- For scale and redundancy we needed a distributed system that could seamlessly load-share at the transaction level. The requirement for ultimate extension mobility without requiring the usual branch prefix based addressing required a global address space with all user credentials, permissions, aliases and registration information available to all participating call control systems at all times. To sustain scalability and overall simplicity of the architecture, we could not rely on a centralized database to be in the transaction path as a bottle neck and single point of failure, but instead introduced an innovative distributed data replication mechanism based on a NoSQL1 data store that is ‘eventually consistent', always available, and fast.
- Because communications is a real-time application and in order to allow distributed environments to be configured as one global, centrally managed system we needed to strictly separate media from SIP signaling. This offers key advantages: a) server failures do not interrupt calls, b) no limitation on the maximum number of concurrent calls, c) codec agnostic call servers with end points solely responsible to negotiate the codec used, d) WAN bandwidth savings with local media that stays in a local geography even if the call servers are centralized, and e) better voice and video quality due to lower latency and jitter.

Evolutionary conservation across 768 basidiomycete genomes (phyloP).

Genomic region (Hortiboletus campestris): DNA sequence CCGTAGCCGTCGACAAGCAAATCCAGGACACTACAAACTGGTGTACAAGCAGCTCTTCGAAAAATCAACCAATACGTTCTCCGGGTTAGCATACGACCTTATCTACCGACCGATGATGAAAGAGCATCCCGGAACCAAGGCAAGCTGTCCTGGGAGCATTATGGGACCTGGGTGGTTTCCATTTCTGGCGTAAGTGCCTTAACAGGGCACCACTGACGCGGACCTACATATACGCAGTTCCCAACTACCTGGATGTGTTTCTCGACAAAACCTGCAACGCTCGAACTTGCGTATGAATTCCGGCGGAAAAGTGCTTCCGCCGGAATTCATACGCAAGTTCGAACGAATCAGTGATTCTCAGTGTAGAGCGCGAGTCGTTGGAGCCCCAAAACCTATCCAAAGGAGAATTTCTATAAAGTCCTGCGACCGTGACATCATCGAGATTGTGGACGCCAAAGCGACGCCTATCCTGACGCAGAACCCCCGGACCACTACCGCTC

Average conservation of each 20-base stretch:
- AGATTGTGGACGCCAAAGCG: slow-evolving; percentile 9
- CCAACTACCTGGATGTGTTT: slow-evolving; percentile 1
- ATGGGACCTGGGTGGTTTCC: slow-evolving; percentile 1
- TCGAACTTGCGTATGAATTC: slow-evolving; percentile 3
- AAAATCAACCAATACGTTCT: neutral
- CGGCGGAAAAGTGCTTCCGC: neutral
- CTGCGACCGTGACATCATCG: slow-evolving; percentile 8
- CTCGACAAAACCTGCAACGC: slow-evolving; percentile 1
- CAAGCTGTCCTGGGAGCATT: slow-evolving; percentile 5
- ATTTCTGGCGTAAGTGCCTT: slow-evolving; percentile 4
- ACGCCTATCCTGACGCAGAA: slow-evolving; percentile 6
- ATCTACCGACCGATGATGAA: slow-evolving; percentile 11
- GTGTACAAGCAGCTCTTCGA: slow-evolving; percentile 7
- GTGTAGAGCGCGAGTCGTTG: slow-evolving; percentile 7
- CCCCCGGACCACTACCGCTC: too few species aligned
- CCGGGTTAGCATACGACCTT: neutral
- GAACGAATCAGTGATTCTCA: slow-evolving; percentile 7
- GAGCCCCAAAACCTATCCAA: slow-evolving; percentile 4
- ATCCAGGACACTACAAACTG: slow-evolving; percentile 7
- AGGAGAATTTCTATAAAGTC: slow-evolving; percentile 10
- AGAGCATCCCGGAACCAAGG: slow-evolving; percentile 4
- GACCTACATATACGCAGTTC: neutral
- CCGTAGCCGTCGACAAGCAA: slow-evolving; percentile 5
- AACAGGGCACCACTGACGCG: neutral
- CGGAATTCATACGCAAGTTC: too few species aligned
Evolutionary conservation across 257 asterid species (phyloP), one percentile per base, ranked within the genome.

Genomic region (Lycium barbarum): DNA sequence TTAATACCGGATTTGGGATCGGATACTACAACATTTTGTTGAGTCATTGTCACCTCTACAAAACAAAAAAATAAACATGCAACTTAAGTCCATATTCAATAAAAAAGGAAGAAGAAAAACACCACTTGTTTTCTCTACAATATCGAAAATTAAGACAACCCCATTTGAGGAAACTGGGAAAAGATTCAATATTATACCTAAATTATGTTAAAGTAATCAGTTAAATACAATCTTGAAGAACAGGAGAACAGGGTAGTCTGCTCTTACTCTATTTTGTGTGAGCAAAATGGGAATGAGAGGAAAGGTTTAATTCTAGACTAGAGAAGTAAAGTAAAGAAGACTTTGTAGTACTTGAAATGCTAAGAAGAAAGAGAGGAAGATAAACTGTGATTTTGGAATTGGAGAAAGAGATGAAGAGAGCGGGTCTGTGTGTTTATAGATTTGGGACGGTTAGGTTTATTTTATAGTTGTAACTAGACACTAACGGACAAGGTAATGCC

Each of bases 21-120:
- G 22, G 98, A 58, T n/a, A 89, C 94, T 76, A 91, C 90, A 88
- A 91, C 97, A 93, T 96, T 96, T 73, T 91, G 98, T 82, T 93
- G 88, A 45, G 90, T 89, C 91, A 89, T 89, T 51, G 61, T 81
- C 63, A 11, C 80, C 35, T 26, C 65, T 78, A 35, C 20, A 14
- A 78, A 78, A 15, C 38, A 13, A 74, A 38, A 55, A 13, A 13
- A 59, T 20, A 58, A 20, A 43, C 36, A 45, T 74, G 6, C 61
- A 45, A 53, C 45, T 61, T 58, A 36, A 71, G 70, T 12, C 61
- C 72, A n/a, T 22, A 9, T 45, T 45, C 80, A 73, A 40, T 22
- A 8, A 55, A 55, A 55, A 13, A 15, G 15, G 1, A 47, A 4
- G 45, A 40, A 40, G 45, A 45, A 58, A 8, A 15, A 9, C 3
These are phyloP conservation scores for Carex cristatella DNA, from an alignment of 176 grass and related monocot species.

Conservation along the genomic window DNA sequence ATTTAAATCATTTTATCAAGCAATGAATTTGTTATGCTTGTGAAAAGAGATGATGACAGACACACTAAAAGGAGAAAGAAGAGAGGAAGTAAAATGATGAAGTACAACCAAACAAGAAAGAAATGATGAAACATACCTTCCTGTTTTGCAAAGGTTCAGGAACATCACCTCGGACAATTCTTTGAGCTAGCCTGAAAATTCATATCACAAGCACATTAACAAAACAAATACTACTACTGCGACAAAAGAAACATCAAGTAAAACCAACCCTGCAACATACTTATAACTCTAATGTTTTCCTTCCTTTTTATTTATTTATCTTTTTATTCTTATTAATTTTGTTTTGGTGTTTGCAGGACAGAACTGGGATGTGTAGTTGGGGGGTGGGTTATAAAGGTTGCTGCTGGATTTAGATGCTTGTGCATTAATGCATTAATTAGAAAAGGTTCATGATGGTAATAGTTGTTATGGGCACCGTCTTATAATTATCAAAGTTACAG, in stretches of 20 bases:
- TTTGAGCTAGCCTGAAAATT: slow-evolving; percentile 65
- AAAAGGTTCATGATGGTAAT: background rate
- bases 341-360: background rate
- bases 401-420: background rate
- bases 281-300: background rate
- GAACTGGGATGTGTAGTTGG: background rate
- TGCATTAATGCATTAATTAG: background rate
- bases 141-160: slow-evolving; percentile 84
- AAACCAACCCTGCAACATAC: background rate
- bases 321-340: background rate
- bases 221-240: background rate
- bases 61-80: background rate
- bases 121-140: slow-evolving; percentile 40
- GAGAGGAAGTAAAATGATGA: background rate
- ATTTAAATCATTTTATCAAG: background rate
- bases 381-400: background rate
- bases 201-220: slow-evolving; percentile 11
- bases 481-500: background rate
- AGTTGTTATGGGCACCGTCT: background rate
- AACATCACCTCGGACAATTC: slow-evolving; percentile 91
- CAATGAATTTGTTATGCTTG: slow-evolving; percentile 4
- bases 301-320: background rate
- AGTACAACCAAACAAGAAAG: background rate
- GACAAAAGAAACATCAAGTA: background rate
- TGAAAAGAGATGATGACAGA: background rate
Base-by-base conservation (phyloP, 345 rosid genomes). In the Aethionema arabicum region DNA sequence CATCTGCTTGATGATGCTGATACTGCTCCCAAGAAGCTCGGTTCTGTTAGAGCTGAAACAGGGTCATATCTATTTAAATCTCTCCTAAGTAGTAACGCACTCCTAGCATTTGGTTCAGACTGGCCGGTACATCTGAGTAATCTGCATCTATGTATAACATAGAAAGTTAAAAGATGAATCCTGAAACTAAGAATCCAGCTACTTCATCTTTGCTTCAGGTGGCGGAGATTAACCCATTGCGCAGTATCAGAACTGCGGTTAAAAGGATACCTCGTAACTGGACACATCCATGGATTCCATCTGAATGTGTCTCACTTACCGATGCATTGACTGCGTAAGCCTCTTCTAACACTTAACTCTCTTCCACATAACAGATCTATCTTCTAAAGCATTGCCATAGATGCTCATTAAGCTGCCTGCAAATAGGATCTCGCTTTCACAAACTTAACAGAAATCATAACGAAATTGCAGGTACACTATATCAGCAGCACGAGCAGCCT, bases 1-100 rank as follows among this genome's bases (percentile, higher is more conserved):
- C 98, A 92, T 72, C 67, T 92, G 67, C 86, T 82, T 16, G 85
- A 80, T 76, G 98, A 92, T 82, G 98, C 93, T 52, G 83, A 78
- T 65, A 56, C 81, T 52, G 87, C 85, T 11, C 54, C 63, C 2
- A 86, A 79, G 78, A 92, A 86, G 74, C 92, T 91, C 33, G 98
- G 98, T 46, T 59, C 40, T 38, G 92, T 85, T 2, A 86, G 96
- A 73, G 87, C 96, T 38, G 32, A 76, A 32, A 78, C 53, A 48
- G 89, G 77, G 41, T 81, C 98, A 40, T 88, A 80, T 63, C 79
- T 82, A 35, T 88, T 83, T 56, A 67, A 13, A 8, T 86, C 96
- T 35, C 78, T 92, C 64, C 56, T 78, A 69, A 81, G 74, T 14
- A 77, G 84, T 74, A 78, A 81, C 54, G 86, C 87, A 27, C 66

- For unified presence and Instant Messaging (IM) the requirement was for a standard based and widely used protocol that allows for the widest possible interoperability and federation between systems and organizations. For SSOA we chose XMPP as the protocol of choice allowing native federation with systems such as Google Talk, Cisco CallManager presence & IM, and many Jabber based enterprise systems in use today. SSOA provides for a tight integration between SIP session management and XMPP presence and IM, allowing unified presence to be exchanged with clients that use the XMPP protocol, but also with clients that use the SIP/SIMPLE protocol for presence and IM.
SSOA is a SIP Session Manager based design that takes this concept significantly beyond just SIP call routing to include extension mobility, branch resiliency, seamless load-sharing among a large number of peer nodes, seamless redundancy and server failover, trunk failover, unified presence and instant messaging. In addition, SSOA enables federation between systems and organizations, and a significantly simplified management using Web Services based centralized management with a modeling and plugin infrastructure that accommodates all the system components, including third party devices such as phones and gateways delivering a pure plug n' play experience. An SSOA system provides the flexibility to be deployed as distributed or centralized as required for a particular customer, creating one large system that provides cohesive and centrally managed communications services. SIP call control becomes a service in the network like IP routing itself.